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Derivatives in Capital Market

Nimish.A.Chodankar 
on 24 September 2014

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Capital Market

Capital markets are financial markets for the buying and selling of long-term debt or Equity-backed financial instruments called securities. Capital markets help channelize surplus funds from savers to institutions which then invest them into productive use. Nowadays the term ‘capital markets’ is used in a more general context to refer to the market for stocks, bonds, derivatives and other investments.

Capital markets serve two purposes:

- Bringing together those holding capital (investors) and those seeking capital (companies and governments) through equity and debt instruments – Primary Markets

- Providing a secondary market where holders of these securities can exchange them with one another at market prices – Secondary Markets

Companies and governments use capital markets to raise funds for their operations. Investors purchase securities in the capital markets in order to extract a return and earn profit on the securities.

Capital market consists of primary markets and secondary markets. Primary markets deal with trade of new issues of stocks and other securities (by Companies, governments or public sector institutions), whereas secondary market deals with the exchange of existing or previously-issued securities. Another important division in the capital market is made on the basis of the nature of security traded, i.e. stock market and bond market.

Derivatives

Derivatives are one of the three main categories of financial instruments; the other two being equities and debt. Derivatives are contracts which derive their value from the performance of underlying security or set of securities. However, ownership of a derivative doesn't mean ownership of the asset. In simple terms, a derivative is anything that is valued based upon some other asset. Derivatives are contracts that originated from the need to limit risk.

On the basis of the way they are traded, derivatives can be classifies as:

OTC (Over the Counter) Derivatives: As the name suggests, these contracts are traded over the counter, i.e.   they are traded (and privately negotiated) directly between two parties, without going through an exchange or other intermediary. Tailor-made derivatives, not traded on exchanges are traded in OTC derivatives markets.  or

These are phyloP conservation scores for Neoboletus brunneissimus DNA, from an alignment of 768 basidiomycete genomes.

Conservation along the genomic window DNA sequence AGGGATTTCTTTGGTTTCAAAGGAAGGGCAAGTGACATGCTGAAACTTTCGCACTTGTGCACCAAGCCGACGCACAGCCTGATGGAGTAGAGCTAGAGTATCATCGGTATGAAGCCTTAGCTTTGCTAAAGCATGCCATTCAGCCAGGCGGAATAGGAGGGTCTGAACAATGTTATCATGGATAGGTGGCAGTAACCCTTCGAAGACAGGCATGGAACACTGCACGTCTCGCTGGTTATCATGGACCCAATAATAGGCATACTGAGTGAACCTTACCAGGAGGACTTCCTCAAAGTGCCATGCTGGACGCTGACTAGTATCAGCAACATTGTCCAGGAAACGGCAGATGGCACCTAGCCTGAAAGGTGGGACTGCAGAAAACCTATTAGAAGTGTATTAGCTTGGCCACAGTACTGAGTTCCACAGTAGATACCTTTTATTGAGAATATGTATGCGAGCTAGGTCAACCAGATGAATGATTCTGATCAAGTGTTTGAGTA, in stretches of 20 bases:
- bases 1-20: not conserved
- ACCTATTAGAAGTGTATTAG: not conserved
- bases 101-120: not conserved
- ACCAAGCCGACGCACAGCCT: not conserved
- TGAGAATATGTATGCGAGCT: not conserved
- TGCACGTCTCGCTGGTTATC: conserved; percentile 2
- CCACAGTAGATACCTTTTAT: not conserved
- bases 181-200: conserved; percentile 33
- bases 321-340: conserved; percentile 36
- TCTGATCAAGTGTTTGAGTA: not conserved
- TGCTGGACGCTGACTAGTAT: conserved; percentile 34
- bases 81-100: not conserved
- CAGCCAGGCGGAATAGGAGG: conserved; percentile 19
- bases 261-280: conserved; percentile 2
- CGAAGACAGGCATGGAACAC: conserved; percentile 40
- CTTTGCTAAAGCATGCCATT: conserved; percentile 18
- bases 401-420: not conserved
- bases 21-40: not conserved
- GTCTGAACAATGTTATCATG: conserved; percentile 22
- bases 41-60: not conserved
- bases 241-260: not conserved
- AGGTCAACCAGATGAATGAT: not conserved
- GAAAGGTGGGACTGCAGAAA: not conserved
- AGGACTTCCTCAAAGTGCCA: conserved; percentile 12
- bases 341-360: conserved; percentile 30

ETDs (Exchange Traded Derivatives): These are the derivatives that, unlike OTC derivatives, are traded on derivatives or other exchanges where derivatives are in form of exchange defined standardized contracts.

Types of Derivatives – Key forms

Forwards

A forward contract is a customized contract between two parties, where settlement takes place on a specific date in future at a price agreed today. They are bilateral contracts and hence exposed to counter-party risk. These are traded OTC and are unique in terms of contract size, expiration date and the asset type and quality. The contract has to be settled by delivery of the asset on expiration date.

The forward price of such a contract is commonly contrasted with the spot price, which is the price at which the asset changes hands on the spot date. The difference between the spot and the forward price is the forward premium or forward discount, generally considered in the form of a profit, or loss, by the purchasing party. Forward contracts are very similar to futures contracts, except they are not exchange-traded, or defined on standardized assets

Futures

Futures are financial contracts obligating the buyer to purchase an asset (or the seller to sell an asset), such as a physical commodity or a financial instrument, at a predetermined future date and price. Futures contracts detail the quality and quantity of the underlying asset; they are standardized to facilitate trading on a futures exchange. Some futures contracts may call for physical delivery of the asset, while others are settled in cash. The futures markets are characterized by the ability to use very high leverage relative to stock markets.

Options

Options are derivatives that represent a contract sold by one party (option writer) to another party (option holder). The contract offers the buyer the right, but not the obligation, to buy (call) or sell (put) a security or other financial asset at an agreed-upon price (the strike price) during a certain period of time or on a specific date (exercise date).